The BBC has scrapped its search for an external design consultancy to develop its proposed media player software, My BBC Player.
The organisation has decided to bring the work on the physical functionality of the player in-house, despite holding a paid pitch earlier this year. It may draft in consultancies at a later stage, according to a spokesman. A group of the UK’s leading digital specialists went head-to- head to win the prestigious project, thought to be worth a five-to-six-figure sum. Part of the complex brief was to create a simple ‘user journey’ for My BBC Player, looking at ways to organise its programmes and develop an appropriate information architecture.
The BBC’s decision not to appoint a consultancy at this stage, despite undertaking a costly tendering process, has raised concern among participating design groups about the issues of client best practice and intellectual copyright if the work is taken in-house, and client best practice in general.
The media player itself, which allows users to download, legally, TV programmes screened over the past seven days via the Internet, is expected to launch next year, following a proposal for the final system, which is being presented to the BBC board of governors.
The spokesman for the BBC confirms that The Partners, which is on the BBC’s design roster, is still developing the My BBC Player name and identity. It was appointed following a pitch among the broadcaster’s rostered groups (DW 13 October).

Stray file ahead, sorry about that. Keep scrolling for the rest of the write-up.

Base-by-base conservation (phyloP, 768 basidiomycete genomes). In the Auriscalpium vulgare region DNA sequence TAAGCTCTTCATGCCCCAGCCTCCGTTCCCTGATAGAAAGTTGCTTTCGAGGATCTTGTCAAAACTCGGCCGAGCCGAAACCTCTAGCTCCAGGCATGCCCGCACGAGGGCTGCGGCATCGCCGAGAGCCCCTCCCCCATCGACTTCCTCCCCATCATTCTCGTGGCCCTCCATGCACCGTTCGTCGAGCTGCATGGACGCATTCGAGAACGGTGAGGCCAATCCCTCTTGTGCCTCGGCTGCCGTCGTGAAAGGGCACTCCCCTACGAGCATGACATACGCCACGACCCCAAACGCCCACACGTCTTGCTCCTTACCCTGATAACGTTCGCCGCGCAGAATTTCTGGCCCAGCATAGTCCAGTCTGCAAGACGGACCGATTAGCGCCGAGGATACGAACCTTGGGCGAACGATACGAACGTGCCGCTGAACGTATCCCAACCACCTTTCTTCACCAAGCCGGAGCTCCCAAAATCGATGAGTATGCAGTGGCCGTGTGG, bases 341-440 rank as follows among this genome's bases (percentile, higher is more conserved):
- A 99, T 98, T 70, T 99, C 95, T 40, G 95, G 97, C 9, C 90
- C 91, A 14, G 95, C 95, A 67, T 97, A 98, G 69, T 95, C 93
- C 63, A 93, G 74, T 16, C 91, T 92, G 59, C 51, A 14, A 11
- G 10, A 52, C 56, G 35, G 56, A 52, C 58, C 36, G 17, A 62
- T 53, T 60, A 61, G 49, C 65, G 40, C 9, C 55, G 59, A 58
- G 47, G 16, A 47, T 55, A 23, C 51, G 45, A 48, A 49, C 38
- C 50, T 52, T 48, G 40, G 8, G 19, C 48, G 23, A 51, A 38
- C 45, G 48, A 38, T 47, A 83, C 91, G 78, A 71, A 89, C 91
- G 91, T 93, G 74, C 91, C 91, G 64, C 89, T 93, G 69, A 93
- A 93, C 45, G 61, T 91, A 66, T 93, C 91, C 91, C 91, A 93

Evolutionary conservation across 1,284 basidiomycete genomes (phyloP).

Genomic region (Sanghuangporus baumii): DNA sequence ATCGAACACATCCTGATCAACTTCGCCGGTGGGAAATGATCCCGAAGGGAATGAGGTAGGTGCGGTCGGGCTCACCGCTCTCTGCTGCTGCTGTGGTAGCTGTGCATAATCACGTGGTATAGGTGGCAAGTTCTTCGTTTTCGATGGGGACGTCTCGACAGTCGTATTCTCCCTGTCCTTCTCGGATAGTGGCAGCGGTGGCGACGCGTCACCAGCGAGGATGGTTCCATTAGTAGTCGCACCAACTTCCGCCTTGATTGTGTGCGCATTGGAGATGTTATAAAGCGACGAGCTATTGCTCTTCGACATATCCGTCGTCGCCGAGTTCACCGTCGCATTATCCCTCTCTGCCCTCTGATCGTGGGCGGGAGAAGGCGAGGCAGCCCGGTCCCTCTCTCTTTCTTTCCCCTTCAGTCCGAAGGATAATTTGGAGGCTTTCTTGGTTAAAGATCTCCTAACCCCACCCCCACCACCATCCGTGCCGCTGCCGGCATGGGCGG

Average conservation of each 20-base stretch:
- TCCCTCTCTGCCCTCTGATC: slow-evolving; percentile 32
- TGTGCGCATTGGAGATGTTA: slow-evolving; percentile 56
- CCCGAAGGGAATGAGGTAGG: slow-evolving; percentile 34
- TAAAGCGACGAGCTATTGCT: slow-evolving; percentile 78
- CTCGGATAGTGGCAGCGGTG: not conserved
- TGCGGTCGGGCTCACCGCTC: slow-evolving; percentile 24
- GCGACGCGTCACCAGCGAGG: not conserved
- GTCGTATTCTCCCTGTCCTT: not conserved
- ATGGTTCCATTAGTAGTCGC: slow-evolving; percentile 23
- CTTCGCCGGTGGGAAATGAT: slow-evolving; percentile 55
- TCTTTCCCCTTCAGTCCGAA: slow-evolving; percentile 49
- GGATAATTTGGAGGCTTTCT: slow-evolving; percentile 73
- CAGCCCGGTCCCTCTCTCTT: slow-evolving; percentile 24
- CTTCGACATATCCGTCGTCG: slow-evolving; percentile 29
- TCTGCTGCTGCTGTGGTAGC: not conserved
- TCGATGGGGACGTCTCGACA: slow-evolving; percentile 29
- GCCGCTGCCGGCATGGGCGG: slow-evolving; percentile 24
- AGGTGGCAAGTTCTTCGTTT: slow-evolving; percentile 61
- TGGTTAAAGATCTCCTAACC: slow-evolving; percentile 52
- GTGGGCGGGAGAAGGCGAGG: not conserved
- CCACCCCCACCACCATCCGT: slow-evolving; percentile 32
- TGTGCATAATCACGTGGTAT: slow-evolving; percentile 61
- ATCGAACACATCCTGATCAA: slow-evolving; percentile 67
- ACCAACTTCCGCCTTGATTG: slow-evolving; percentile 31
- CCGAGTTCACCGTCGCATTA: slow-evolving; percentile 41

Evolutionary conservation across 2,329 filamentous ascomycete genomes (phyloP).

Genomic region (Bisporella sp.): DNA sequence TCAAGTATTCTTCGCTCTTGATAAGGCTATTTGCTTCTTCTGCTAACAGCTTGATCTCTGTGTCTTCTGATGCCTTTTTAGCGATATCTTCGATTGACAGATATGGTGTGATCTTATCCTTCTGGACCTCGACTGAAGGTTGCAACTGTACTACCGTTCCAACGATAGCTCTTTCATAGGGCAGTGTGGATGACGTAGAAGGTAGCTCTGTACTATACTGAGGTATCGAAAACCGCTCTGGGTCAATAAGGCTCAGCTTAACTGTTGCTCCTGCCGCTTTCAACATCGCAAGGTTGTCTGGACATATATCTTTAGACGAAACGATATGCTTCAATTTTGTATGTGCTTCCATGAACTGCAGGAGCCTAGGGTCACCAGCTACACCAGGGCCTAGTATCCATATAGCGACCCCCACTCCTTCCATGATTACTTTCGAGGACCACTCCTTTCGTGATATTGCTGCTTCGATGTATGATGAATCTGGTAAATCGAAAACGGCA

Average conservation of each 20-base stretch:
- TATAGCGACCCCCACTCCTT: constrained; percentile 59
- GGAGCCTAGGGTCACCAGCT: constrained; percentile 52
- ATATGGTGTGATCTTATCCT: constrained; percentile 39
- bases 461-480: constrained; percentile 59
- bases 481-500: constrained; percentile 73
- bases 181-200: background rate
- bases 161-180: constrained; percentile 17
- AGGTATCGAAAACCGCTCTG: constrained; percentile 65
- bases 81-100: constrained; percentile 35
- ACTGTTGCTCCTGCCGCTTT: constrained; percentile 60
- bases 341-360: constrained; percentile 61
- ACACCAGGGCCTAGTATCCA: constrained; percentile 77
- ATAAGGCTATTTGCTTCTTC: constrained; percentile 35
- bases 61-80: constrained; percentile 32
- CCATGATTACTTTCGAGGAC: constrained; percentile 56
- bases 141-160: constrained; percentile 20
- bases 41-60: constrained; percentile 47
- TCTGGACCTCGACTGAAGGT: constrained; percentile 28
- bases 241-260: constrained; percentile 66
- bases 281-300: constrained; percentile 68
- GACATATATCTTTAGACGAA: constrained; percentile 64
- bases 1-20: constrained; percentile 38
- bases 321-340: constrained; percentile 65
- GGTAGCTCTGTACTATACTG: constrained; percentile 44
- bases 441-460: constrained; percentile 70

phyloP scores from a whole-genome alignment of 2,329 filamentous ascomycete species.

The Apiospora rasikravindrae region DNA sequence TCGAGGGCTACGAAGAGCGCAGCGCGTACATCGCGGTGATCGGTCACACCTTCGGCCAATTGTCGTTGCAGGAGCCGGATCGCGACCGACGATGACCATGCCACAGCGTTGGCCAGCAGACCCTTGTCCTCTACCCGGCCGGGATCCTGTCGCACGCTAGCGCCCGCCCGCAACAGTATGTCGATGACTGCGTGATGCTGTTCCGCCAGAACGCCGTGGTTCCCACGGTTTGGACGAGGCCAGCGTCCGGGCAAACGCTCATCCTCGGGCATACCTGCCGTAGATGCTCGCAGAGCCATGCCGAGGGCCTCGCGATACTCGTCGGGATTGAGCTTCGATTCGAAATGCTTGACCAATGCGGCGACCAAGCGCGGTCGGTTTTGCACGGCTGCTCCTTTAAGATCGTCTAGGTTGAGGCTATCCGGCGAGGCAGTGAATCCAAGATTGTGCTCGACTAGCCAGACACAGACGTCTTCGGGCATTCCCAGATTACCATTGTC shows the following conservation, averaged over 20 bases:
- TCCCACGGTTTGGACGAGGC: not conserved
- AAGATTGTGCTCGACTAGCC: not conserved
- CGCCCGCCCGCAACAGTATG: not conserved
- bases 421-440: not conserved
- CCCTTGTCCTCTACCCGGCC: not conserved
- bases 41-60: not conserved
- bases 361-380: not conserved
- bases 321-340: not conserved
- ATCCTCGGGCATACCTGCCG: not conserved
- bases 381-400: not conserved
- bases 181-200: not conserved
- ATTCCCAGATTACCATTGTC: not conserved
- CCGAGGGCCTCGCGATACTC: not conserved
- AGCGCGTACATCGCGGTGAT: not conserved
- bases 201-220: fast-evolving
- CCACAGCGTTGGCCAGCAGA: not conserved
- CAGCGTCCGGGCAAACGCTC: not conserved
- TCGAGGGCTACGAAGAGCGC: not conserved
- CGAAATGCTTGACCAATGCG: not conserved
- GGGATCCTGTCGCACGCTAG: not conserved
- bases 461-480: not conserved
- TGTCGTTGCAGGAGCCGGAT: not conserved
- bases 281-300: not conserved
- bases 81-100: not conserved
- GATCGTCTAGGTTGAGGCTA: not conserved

The BBC is also yet to appoint a consultancy to redesign its screen idents for BBC1, as the broadcaster moves towards a revamped on-air look. The existing idents, designed by Lambie-Nairn, were introduced in March 2002.
The organisation is still holding talks with design consultancies about future creative ‘ideas’ and it has not yet embarked on a formal pitch process, despite hopes of drawing up a shortlist before Christmas (DW 29 September).
The consultancy that was formerly BBC Broadcast – now Red Bee Media – also remains acquisitive as it embarks on an international expansion strategy overseen by chief executive Pam Masters.
It acquired Australian Caption Centre, a subtitling, language and video services company, last month for £3.2m, and is reportedly investigating the market in China, backed by its new owner Macquarie Bank (DW 17 November).
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